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Commercial Insurance Blog

Volunteers in Insurance Programs

Posted by Geoffrey Gordon on Fri, Mar 17, 2017 @ 01:14 PM

How volunteers are handled differs with different types of insurance. The general liability policy does include protection for the actions of volunteers; Worker's Compensation on the other hand does not include volunteers.

 In the standard general liability policy, which most businesses use commonly, names volunteers under the definition of who is an insured? Who is an insured is important, because it names who the insurance company will defend against a lawsuit or other legal action.  Volunteers are specifically listed in the most commonly used General Liability language. 

Worker's Compensation is more nuanced, but seems to have been well established by the courts. Coverage begins with the definition in Massachusetts laws: chapter 152 is the Massachusetts law that addresses Worker's Compensation definitions and other features.  Section 4 of that law defines employees as those persons under contract or higher, with exceptions for certain categories such as real estate agents, consumer products sales people, cab drivers, and others specifically excluded.  Clarifying further the "contract for hire" section, in Lowery v. Klemm, 446 Mass 572, 580 (2006), 

the Massachusetts Supreme Court wrote that "Worker's Compensation statute does not apply to volunteers... "

This volunteers appear not to be considered employees. 

Coverage for those ordinarily excluded as mentioned above, such as real estate agents, cabdrivers, and consumer products sales people, is available with a specific endorsement, but this does not apply to volunteers.

These categories notwithstanding it's easy to get conflicting interpretations from the state. The Department of Health and Human Services posts an on-line brochure stating that volunteers do have Workers Compensation coverage, but the Department of Industrial Accidents and the Worker's Compensation bureau disagree.  Given that the departments that oversee Worker's Comp directly are on the ‘no coverage’ side of this equation, we expect claims made by volunteers would not be honored.

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Tags: Volunteers

Insurance for an IT Company

Posted by Val Feeney on Tue, Jan 31, 2017 @ 10:05 AM

Many IT companies grow steadily for several years without having the risk and insurance program evolve to match the needs of a larger enterprise.   When a company first opens, insurance is one of many simple checklist items: get essential general liability and workers compensation in place.   As the business grows and evolves, risks are attended to more on an ad hoc basis than with a strategy or plan in place.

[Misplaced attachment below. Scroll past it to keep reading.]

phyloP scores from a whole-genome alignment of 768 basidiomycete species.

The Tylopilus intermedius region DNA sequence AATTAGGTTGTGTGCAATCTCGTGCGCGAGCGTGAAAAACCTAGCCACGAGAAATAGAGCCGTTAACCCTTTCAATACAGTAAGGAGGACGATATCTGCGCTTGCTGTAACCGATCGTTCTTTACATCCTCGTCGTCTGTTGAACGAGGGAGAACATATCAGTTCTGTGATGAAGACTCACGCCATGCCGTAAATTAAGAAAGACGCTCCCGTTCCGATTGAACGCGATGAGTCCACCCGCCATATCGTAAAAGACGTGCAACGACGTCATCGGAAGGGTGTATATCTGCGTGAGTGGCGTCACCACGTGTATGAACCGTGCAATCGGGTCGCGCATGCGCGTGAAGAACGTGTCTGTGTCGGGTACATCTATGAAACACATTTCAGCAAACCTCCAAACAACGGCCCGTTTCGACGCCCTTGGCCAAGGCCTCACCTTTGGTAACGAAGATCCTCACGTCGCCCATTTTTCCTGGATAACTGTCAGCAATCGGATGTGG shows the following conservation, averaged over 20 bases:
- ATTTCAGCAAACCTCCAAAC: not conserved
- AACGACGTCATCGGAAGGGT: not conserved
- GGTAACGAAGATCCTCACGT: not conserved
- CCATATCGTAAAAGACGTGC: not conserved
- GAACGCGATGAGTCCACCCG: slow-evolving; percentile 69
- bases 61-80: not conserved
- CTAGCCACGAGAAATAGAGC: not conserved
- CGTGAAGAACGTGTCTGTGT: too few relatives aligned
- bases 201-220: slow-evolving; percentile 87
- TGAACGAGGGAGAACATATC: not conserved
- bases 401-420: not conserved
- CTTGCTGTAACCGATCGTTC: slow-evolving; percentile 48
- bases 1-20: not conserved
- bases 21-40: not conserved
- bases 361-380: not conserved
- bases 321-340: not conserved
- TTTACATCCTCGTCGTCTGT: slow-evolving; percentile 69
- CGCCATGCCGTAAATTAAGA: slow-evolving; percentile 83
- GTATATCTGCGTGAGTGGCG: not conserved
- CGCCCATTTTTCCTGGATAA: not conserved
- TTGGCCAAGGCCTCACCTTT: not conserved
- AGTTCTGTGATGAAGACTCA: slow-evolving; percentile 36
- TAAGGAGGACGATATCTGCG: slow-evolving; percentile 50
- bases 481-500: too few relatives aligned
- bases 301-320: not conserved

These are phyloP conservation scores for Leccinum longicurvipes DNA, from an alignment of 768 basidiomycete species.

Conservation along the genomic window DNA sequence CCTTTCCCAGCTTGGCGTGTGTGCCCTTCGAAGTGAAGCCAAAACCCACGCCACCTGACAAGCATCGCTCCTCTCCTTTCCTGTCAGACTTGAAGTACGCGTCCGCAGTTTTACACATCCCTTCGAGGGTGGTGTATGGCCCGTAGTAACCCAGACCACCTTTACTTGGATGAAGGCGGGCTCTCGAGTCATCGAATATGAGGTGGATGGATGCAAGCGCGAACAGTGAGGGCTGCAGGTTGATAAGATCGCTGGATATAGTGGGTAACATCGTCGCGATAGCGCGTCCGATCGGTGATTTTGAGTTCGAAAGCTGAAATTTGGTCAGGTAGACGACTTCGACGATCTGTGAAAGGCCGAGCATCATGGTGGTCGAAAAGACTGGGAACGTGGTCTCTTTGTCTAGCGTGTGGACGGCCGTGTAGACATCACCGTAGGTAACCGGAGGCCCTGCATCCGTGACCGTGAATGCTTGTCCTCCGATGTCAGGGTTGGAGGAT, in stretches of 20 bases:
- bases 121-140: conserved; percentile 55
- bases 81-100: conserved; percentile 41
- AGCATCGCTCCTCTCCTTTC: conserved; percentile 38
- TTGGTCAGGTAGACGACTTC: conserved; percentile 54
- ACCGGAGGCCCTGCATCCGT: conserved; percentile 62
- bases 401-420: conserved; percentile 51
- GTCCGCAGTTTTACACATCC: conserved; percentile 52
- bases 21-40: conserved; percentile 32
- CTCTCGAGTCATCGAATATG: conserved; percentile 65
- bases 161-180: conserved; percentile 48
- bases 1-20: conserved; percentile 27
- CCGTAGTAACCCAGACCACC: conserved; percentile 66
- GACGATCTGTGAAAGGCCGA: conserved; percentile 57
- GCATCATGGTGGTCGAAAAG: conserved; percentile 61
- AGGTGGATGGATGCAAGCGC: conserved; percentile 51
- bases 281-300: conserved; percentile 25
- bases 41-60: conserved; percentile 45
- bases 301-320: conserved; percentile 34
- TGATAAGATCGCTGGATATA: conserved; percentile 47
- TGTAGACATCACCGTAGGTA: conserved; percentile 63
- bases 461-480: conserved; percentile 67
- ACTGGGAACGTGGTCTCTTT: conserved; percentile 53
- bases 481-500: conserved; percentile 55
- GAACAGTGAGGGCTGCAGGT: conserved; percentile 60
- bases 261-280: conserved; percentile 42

Cyber_Lock.jpgBut the risks and exposures that IT companies face are greater and more complex than just a few short years ago.    Add a little growth and new services, and that early insurance program can't do what it's supposed to do: protect the business.

We recently were referred to a growing IT company and discovered these 5 areas not attended to, each which could quickly put them out of business, and not addressed in their old program:

  1. Professional Liability (AKA – E&O) – The advice a professional gives to its customers is very important, and can lead to the clients success, or in some bad cases, its failure. If a client claims the IT Company provided bad advice, or misguided the client, if there are financial damages, the company may be sued.  Professional Liability insurance provides defense coverage and judgments the Company/Professional from allegations of 'errors' or 'omissions'.  (More)
  2. Cyber Liability – The IT Company was surely assisting its clients with the creation and setup of servers, phones, computers, Wi-Fi and other services and if the client ever gets hacked and loses sensitive customer information, the IT Company may be on the hook. Cyber Liability insurance protects the IT Company for this exposure.  (See: How Target was hacked via it’s HVAC System)
  3. Business Interruption – If the company’s office was destroyed by a fire or storm and could not operate because its infrastructure (servers, laptops, etc.), the IT Company could lose significant revenue before coming back on line. It may not be able to make its payments for rent, vendor contracts, employee wages, utilities, etc.  Adding Business Income coverage protected them for this kind of lost revenue.